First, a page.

Wednesday, 23 May 2012

A Room Swept White by Sophie Hannah

Review by Maryom

In November 1996, Helen Yardley was convicted of killing her two baby sons. In February 2005, after a campaign led by journalist/TV producer Laurie Nattrass, her convictions were quashed and she was released. In October 2009 she's found murdered. Is there a connection?
Nattrass has spent years working on his campaign for the release of wrongly-convicted mothers, pointing the blame at expert witness Dr Judith Duffy, but just as Duffy is about to be 'struck off' and his documentary on miscarriages of justice coming together, he decides to dump everything onto relatively inexperienced Fliss Benson and is leaving the production company as soon as possible. Fliss has her own personal reasons for not wanting to work on the project but is left with little option other than to accept it. Meanwhile Fliss has received a very strange, anonymous card bearing sixteen numbers arranged in a 4 by 4 block - and nothing else! Is it a warning? or a clue?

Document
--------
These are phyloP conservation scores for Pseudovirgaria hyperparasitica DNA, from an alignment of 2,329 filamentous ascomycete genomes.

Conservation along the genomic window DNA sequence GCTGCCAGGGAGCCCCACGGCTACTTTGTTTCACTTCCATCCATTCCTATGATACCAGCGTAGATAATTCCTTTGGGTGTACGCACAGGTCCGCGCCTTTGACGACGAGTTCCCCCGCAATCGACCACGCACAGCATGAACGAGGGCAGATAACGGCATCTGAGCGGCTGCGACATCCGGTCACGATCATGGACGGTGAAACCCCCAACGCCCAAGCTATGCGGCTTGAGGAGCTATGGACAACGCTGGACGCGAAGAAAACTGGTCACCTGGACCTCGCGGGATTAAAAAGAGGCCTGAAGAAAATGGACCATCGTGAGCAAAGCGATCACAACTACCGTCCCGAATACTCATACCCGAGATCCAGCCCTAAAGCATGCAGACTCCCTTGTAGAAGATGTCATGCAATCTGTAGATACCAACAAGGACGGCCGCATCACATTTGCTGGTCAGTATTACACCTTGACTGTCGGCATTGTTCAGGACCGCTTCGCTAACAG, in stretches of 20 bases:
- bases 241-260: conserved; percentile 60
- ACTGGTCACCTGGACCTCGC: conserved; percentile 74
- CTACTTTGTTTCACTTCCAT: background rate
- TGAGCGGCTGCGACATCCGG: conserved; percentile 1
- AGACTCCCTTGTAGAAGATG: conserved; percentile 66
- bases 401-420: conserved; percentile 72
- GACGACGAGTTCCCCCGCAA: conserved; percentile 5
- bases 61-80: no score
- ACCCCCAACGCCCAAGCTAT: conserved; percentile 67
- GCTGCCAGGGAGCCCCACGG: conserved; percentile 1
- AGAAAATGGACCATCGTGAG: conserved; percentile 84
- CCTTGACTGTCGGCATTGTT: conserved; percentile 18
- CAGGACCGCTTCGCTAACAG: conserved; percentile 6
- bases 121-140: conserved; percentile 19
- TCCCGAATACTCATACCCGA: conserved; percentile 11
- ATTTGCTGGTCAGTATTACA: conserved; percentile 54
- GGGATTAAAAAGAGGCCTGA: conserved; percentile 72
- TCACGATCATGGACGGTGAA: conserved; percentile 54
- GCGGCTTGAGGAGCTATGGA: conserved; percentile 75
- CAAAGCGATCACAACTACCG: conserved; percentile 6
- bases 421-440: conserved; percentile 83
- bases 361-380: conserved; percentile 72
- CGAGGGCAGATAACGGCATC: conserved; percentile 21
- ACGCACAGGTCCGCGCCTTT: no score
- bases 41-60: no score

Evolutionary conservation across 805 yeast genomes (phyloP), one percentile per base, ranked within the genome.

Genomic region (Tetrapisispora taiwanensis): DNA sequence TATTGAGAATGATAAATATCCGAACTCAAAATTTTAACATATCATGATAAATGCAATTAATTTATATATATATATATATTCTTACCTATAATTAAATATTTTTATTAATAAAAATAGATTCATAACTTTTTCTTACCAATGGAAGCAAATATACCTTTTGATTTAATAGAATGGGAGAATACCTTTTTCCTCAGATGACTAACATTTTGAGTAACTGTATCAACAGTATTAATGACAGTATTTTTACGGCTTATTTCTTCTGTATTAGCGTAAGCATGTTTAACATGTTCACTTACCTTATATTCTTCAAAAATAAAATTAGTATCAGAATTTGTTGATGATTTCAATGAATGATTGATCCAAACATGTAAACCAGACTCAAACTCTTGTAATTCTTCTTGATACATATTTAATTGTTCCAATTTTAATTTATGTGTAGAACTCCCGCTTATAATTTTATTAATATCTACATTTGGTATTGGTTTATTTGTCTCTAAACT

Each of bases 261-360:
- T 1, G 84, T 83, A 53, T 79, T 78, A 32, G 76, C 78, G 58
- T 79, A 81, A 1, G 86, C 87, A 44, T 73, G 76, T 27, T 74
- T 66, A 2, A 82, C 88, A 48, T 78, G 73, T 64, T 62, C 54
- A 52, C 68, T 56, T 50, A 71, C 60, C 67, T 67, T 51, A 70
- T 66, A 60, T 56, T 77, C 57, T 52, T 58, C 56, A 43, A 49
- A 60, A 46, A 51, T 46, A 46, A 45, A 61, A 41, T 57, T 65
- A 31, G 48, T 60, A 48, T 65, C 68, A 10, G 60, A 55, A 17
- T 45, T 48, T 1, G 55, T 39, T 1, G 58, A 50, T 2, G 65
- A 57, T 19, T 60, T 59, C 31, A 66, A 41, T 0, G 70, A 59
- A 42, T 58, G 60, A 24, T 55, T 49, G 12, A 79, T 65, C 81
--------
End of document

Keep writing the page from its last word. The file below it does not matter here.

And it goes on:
A Room Swept White is the first Sophie Hannah thriller I've read, although I've seen the TV adaptation of The Point Of Rescue (Case Sensitive) twice, and spotting it at the library thought I'd give it a go. I'm happy to say it lived up to my expectations. Some of the police characters were familiar from TV - Charlie Zailer and Simon Waterhouse - and this story fleshed out their characters and ongoing relationship.

I've been exploring a lot of Nordic Noir in my crime reading recently and it's nice to discover equally brilliant British writing.  I'm not a fan of twisted, perverted killers who abuse and torture their victims, preferring nice, straightforward deaths even if the killer's mind is warped, so A Room Swept White suited me. The backstory is cleverly told through newspaper articles and interviews, filling the reader in on what has occurred while not halting the unfolding plot line. It's an intellectual puzzle of a tale rather than one of screeching police-car tyres and last minute chases across town - rather, I suppose, like a modern Agatha Christie.

Maryom's review - 4.5 stars
Publisher - Hodder and Stoughton

Genre - Adult crime thriller


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